Jonathan Rolande from the National Association Of Property Buyers said the pandemic had turned the price divide on its head and predicts further narrowing was to come.
Mr Rolande said: “Unexpectedly, the pandemic factor has had a positive effect on the market and there has been a re-balancing of prices between north and south.
“This should be embraced. London and the southeast have for too long dominated the wider economy and suppressed growth. Increased growth in the north, which I can see continuing, is helping to create a more equitable market.
“The slump in flat prices is caused not just by the new desire for outside space, but by adverse publicity around maintenance charges, sky-high ground rent increases, lease renewal costs and the cladding scandal. Buyers now want more control of their expenditure by purchasing freehold.
“Broadly, sustainable price rises are welcomed by many as they provide the 'feel good factor' to homeowners, encouraging them to spend in the wider economy and providing employment to local tradespeople and businesses. After the devastating financial impact of lockdowns, this is helping to jump-start the economy.”
His comments come as figures released by the Land Registry show how over the past three months, prices in the northwest, which takes in towns and cities including Manchester, Liverpool and Blackburn, have climbed by 5.3 per cent. On average, it costs £203,661 to buy a house in the northwest, the Land Registry found.
Prices in the East Midlands have risen by 14.7 per cent since this time a year ago, where houses are now worth, on average, £231,318. Just pipping the region for second place was Wales, where prices are at an average £196,216 — up 15.4 per cent year-on-year.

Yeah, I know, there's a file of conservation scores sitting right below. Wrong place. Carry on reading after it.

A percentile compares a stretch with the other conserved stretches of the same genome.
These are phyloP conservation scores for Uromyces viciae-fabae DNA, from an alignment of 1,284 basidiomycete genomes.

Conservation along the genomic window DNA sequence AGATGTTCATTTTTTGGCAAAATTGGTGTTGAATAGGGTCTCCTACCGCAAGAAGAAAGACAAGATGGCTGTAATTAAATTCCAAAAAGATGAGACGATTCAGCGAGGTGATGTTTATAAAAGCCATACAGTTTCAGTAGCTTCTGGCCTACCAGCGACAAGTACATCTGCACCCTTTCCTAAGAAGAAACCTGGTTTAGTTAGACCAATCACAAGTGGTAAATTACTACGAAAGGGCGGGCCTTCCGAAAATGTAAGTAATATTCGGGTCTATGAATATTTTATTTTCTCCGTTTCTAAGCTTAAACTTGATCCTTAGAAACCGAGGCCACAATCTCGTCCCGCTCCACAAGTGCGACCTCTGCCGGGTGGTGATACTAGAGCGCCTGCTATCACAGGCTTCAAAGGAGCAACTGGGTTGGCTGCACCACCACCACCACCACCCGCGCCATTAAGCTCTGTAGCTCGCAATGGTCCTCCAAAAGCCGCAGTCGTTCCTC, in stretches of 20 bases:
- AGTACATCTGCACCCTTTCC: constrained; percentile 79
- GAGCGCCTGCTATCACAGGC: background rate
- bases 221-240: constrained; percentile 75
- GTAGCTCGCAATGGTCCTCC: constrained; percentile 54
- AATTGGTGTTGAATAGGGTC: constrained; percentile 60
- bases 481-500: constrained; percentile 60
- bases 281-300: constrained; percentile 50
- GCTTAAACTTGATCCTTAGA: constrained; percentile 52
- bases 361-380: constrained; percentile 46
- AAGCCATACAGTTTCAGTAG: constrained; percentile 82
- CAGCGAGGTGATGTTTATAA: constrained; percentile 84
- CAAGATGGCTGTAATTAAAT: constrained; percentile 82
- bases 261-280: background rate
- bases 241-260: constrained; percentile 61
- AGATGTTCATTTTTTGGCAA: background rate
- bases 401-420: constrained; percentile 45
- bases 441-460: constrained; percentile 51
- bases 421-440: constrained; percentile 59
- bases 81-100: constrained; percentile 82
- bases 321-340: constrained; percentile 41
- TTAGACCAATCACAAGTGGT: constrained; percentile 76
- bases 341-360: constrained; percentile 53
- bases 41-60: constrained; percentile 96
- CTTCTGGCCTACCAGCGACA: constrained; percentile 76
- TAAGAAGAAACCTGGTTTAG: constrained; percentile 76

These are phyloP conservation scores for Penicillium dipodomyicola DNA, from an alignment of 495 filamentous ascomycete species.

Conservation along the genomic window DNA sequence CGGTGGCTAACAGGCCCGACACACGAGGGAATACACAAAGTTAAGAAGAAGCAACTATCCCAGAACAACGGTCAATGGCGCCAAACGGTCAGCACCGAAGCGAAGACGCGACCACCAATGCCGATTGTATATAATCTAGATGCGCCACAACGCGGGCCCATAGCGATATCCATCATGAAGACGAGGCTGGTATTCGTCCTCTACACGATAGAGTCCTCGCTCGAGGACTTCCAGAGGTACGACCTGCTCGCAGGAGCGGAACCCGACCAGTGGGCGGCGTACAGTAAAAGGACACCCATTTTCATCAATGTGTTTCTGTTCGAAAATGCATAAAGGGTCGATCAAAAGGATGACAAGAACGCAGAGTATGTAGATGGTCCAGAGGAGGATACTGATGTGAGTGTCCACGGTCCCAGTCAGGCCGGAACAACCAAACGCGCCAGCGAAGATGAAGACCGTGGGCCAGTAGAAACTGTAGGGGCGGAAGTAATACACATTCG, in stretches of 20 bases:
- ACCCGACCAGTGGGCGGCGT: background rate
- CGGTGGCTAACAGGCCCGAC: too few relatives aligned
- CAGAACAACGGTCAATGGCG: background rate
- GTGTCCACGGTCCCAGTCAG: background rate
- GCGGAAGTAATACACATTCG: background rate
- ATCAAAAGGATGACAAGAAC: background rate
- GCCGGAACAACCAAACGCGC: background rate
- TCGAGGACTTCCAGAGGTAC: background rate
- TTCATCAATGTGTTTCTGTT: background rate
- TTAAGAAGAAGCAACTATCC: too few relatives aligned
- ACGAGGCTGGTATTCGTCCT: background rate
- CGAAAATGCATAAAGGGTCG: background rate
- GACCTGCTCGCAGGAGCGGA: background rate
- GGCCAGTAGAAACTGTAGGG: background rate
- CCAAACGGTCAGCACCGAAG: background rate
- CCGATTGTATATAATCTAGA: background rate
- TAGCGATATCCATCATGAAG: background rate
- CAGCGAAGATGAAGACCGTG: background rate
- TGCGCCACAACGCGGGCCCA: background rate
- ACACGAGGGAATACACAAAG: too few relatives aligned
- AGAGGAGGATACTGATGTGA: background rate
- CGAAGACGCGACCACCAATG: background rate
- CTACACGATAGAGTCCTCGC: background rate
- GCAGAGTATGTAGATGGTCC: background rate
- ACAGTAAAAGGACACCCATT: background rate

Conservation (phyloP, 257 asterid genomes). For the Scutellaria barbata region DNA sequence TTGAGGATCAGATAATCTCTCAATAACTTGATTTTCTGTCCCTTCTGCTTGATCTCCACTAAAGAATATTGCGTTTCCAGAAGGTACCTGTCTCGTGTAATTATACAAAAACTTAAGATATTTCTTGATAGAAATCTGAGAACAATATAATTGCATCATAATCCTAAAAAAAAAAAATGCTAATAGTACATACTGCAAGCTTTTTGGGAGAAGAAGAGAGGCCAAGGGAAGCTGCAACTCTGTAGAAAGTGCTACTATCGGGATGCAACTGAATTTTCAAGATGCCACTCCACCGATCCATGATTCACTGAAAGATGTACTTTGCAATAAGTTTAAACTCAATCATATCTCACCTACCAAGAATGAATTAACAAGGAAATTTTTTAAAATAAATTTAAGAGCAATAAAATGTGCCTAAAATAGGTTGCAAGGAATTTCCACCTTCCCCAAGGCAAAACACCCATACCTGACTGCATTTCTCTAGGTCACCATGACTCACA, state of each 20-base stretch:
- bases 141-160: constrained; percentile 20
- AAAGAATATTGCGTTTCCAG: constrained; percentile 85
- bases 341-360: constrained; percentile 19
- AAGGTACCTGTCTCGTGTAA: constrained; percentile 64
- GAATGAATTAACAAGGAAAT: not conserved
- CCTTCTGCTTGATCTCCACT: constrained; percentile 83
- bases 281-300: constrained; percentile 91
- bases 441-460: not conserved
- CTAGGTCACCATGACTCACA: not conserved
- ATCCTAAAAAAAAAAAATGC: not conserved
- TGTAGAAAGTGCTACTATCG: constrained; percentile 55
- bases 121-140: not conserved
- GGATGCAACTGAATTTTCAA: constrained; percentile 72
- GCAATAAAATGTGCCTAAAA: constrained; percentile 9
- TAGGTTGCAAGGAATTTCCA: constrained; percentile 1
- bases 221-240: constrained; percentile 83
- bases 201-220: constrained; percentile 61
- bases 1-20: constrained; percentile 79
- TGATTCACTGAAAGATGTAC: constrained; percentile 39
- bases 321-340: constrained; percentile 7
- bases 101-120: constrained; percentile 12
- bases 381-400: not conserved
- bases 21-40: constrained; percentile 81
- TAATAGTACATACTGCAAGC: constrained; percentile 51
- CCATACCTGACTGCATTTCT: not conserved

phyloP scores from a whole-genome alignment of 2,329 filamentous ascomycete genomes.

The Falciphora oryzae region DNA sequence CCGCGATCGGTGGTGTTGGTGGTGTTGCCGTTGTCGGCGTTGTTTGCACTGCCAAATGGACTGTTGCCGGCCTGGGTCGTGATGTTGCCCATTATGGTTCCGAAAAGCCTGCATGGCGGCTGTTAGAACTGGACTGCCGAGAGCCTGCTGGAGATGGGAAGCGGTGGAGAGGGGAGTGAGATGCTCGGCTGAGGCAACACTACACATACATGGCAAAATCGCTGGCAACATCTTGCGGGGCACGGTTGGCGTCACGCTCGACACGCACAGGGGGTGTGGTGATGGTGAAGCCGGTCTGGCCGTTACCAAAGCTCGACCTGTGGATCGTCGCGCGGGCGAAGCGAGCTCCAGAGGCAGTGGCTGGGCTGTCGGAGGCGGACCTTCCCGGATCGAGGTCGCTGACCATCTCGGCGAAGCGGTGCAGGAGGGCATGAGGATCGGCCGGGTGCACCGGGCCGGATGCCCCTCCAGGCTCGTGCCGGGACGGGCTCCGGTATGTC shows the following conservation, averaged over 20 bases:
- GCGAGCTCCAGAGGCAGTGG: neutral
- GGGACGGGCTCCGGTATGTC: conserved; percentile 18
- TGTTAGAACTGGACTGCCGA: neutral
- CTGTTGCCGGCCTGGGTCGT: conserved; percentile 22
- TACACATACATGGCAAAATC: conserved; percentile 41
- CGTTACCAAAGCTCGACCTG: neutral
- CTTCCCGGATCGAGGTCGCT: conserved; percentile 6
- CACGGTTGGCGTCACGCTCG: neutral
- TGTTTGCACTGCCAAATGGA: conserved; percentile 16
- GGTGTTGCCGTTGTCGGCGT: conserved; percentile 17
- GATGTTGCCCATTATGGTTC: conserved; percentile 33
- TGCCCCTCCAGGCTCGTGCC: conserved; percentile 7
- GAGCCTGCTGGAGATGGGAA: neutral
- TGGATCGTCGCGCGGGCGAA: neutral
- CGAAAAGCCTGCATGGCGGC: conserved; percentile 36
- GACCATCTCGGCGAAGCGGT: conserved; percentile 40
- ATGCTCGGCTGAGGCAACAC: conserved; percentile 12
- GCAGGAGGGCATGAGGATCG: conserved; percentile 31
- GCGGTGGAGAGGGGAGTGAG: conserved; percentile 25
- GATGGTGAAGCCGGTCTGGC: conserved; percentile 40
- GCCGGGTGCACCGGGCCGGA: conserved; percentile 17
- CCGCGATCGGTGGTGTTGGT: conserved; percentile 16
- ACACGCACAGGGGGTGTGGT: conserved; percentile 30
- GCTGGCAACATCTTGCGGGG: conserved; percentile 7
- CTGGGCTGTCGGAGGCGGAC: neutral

House prices in the northeast have gained 13.3 per cent over the past year, although at an average of £152,776 it remains the cheapest region in England.
There were plentiful gains for nearly all other parts of the country, although London, which has been the fastest-rising region in the British property market for years, was a noticeable underperformer.
The capital was hit particularly hard by the pandemic, which led to residents trying to move out of London or into bigger houses with more garden space. As a result, the cost of a house in the capital has risen by only 2.8 per cent over the past 12 months. However, with an average price of £507,253, London remains by far the most expensive region of the UK in which to buy a home.
The pandemic not only has changed where people want to live but also in what types of property. Amid the "race for space", detached house prices in England have jumped by 13.4 per cent to £447,617, the Land Registry said. By contrast, flats have appreciated in value by 5.8 per cent, with the average in England being worth £241,884.
Overall, house prices in England and Wales have risen by 11.8 per cent since last September to an average of £269,945. Over the past three months, prices have risen by 2.5 per cent, despite the stamp duty holiday ending at the end of September.